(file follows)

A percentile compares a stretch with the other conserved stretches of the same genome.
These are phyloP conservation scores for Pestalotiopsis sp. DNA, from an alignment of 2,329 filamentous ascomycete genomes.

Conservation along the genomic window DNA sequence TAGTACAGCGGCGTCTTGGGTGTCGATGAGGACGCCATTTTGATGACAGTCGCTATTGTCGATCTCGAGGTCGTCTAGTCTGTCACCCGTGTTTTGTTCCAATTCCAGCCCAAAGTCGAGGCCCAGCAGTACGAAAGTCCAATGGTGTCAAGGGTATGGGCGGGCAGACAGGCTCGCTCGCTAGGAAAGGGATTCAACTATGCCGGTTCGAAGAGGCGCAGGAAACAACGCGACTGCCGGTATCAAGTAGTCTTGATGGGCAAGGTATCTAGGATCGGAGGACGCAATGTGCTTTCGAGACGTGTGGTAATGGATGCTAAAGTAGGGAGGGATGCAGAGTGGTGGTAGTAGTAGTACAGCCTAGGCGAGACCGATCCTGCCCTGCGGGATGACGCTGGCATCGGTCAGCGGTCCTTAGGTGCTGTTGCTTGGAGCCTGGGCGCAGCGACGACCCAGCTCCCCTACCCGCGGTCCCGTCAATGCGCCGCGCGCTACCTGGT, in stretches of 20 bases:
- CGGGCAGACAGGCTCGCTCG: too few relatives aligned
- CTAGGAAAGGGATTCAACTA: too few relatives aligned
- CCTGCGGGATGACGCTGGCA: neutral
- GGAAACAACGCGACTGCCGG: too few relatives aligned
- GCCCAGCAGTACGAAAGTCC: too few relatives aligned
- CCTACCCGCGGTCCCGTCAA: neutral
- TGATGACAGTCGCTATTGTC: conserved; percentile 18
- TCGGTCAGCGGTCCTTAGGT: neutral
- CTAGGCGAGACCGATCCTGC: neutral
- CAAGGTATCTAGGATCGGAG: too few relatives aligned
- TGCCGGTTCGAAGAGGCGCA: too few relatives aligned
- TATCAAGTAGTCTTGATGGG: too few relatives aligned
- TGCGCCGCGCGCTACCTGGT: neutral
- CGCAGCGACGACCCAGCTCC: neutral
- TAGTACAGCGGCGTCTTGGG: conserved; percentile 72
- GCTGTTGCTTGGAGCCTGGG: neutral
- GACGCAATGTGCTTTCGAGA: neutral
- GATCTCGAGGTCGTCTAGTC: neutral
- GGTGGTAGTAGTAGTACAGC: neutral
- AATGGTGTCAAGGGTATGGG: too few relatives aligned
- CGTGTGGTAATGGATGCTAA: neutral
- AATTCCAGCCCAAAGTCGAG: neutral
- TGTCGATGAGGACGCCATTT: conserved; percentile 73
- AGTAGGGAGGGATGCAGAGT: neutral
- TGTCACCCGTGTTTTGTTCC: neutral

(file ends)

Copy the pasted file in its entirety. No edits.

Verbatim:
A percentile compares a stretch with the other conserved stretches of the same genome.
These are phyloP conservation scores for Pestalotiopsis sp. DNA, from an alignment of 2,329 filamentous ascomycete genomes.

Conservation along the genomic window DNA sequence TAGTACAGCGGCGTCTTGGGTGTCGATGAGGACGCCATTTTGATGACAGTCGCTATTGTCGATCTCGAGGTCGTCTAGTCTGTCACCCGTGTTTTGTTCCAATTCCAGCCCAAAGTCGAGGCCCAGCAGTACGAAAGTCCAATGGTGTCAAGGGTATGGGCGGGCAGACAGGCTCGCTCGCTAGGAAAGGGATTCAACTATGCCGGTTCGAAGAGGCGCAGGAAACAACGCGACTGCCGGTATCAAGTAGTCTTGATGGGCAAGGTATCTAGGATCGGAGGACGCAATGTGCTTTCGAGACGTGTGGTAATGGATGCTAAAGTAGGGAGGGATGCAGAGTGGTGGTAGTAGTAGTACAGCCTAGGCGAGACCGATCCTGCCCTGCGGGATGACGCTGGCATCGGTCAGCGGTCCTTAGGTGCTGTTGCTTGGAGCCTGGGCGCAGCGACGACCCAGCTCCCCTACCCGCGGTCCCGTCAATGCGCCGCGCGCTACCTGGT, in stretches of 20 bases:
- CGGGCAGACAGGCTCGCTCG: too few relatives aligned
- CTAGGAAAGGGATTCAACTA: too few relatives aligned
- CCTGCGGGATGACGCTGGCA: neutral
- GGAAACAACGCGACTGCCGG: too few relatives aligned
- GCCCAGCAGTACGAAAGTCC: too few relatives aligned
- CCTACCCGCGGTCCCGTCAA: neutral
- TGATGACAGTCGCTATTGTC: conserved; percentile 18
- TCGGTCAGCGGTCCTTAGGT: neutral
- CTAGGCGAGACCGATCCTGC: neutral
- CAAGGTATCTAGGATCGGAG: too few relatives aligned
- TGCCGGTTCGAAGAGGCGCA: too few relatives aligned
- TATCAAGTAGTCTTGATGGG: too few relatives aligned
- TGCGCCGCGCGCTACCTGGT: neutral
- CGCAGCGACGACCCAGCTCC: neutral
- TAGTACAGCGGCGTCTTGGG: conserved; percentile 72
- GCTGTTGCTTGGAGCCTGGG: neutral
- GACGCAATGTGCTTTCGAGA: neutral
- GATCTCGAGGTCGTCTAGTC: neutral
- GGTGGTAGTAGTAGTACAGC: neutral
- AATGGTGTCAAGGGTATGGG: too few relatives aligned
- CGTGTGGTAATGGATGCTAA: neutral
- AATTCCAGCCCAAAGTCGAG: neutral
- TGTCGATGAGGACGCCATTT: conserved; percentile 73
- AGTAGGGAGGGATGCAGAGT: neutral
- TGTCACCCGTGTTTTGTTCC: neutral